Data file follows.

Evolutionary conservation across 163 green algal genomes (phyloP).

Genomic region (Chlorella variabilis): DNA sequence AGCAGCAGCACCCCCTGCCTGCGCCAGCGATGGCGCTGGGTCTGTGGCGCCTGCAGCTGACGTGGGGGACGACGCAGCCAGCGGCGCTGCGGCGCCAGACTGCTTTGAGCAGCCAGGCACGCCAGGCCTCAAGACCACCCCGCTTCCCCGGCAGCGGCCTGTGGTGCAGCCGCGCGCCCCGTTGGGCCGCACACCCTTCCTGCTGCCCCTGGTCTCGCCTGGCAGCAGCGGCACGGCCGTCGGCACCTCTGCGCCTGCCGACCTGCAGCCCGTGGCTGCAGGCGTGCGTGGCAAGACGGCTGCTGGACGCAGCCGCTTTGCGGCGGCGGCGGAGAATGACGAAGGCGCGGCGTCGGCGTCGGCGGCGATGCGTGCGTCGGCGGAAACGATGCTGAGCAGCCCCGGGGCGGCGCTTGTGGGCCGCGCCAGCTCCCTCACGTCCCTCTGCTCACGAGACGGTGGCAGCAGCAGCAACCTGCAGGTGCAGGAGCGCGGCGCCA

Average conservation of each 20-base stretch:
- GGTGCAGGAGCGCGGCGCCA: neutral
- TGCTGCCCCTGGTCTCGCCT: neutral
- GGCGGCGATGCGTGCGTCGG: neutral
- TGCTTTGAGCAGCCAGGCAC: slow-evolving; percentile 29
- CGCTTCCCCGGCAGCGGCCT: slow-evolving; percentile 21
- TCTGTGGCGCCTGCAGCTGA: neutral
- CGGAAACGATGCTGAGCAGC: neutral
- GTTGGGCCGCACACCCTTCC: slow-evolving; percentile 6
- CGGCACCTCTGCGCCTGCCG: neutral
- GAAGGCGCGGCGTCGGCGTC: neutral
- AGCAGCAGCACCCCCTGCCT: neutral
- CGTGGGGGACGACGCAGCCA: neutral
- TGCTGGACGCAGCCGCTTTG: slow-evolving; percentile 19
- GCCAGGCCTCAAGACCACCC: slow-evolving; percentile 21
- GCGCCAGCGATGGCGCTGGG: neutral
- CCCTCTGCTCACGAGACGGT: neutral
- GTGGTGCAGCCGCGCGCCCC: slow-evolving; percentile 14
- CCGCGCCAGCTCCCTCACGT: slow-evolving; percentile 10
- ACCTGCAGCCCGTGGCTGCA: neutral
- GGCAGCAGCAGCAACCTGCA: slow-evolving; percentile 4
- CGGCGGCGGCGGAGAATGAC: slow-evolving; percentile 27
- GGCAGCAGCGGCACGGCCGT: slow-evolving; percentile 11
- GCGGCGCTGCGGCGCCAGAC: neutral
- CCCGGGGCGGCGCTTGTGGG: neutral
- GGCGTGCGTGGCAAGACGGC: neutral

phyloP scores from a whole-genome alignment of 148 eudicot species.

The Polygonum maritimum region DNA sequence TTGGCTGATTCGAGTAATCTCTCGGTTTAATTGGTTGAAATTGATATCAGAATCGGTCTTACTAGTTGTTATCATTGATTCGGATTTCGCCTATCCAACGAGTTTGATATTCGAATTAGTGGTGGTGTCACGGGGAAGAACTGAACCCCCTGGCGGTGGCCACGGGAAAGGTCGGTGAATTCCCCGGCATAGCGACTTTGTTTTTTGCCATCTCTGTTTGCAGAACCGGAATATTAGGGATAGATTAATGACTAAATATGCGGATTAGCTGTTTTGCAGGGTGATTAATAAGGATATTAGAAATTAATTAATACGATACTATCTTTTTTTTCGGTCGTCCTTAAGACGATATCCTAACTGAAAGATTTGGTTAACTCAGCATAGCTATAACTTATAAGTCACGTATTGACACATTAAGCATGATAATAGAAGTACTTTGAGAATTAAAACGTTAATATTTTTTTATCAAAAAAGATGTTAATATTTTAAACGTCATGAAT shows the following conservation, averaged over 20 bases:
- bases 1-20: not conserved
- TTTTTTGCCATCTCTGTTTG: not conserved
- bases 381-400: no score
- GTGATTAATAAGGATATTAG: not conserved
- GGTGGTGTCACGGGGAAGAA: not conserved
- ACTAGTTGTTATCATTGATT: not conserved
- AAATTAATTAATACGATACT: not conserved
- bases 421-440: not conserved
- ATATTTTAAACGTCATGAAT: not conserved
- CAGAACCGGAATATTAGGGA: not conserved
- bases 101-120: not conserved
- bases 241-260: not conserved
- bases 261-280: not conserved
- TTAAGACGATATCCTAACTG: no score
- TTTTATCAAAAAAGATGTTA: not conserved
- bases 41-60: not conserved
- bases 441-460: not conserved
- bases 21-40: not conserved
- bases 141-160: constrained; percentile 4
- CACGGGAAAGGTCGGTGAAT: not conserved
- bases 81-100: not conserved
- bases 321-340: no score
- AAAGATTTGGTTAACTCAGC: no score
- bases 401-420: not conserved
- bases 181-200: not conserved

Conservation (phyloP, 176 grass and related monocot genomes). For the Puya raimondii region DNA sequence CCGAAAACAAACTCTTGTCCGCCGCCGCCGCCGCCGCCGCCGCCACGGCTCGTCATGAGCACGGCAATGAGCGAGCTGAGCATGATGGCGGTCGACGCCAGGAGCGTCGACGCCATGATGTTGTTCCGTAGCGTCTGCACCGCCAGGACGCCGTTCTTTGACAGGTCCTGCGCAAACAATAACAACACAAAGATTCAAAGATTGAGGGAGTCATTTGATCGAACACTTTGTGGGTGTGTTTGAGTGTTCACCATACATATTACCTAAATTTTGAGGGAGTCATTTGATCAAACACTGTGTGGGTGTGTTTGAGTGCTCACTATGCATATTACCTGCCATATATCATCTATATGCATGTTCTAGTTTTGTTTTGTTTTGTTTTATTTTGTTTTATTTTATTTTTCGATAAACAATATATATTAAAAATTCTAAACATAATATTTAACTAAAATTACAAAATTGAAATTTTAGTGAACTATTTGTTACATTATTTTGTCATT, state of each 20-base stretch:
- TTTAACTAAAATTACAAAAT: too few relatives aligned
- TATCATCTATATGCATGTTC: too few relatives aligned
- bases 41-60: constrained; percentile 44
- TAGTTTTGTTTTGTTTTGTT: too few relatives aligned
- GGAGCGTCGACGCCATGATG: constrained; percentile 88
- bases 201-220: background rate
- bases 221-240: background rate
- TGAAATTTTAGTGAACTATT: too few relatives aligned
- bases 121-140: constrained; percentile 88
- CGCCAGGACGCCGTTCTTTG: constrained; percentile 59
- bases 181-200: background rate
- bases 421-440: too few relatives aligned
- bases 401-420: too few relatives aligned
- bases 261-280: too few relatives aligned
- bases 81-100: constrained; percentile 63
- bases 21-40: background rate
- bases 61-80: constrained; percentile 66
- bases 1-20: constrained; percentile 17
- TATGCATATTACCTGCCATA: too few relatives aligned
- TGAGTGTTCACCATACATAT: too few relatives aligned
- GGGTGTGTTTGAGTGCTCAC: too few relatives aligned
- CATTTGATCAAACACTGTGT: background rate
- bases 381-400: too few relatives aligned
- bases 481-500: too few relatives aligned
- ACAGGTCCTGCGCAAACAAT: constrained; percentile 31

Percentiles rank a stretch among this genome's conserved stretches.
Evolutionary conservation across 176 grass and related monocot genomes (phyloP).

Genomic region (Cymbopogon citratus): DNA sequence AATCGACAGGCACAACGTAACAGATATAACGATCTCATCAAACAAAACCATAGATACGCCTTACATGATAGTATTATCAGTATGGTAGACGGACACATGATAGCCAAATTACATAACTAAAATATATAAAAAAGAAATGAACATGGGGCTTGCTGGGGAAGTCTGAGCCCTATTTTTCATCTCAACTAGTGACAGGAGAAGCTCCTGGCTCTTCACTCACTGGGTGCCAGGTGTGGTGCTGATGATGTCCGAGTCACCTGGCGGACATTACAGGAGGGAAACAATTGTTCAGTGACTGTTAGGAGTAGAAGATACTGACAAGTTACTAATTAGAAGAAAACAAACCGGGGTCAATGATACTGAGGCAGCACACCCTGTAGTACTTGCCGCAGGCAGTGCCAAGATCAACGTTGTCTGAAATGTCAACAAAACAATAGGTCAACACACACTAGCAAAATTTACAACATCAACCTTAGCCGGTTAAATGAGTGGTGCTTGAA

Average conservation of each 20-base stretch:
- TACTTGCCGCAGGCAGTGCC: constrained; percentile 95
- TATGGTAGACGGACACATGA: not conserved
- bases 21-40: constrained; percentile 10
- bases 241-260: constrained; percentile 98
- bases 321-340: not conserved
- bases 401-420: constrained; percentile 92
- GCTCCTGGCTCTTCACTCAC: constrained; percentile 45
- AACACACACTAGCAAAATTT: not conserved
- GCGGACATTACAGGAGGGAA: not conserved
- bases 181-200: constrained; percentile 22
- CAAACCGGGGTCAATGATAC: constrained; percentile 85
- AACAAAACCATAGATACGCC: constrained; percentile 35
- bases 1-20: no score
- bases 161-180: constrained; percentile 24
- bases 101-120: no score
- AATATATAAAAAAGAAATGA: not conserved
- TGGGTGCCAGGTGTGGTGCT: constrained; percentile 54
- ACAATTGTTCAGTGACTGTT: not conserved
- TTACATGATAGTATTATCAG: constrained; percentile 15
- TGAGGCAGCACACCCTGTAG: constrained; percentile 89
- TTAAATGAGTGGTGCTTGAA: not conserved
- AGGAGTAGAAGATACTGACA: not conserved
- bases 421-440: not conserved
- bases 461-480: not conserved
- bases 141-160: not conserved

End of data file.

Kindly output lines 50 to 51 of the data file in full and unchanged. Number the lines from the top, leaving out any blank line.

- CACGGGAAAGGTCGGTGAAT: not conserved
- bases 81-100: not conserved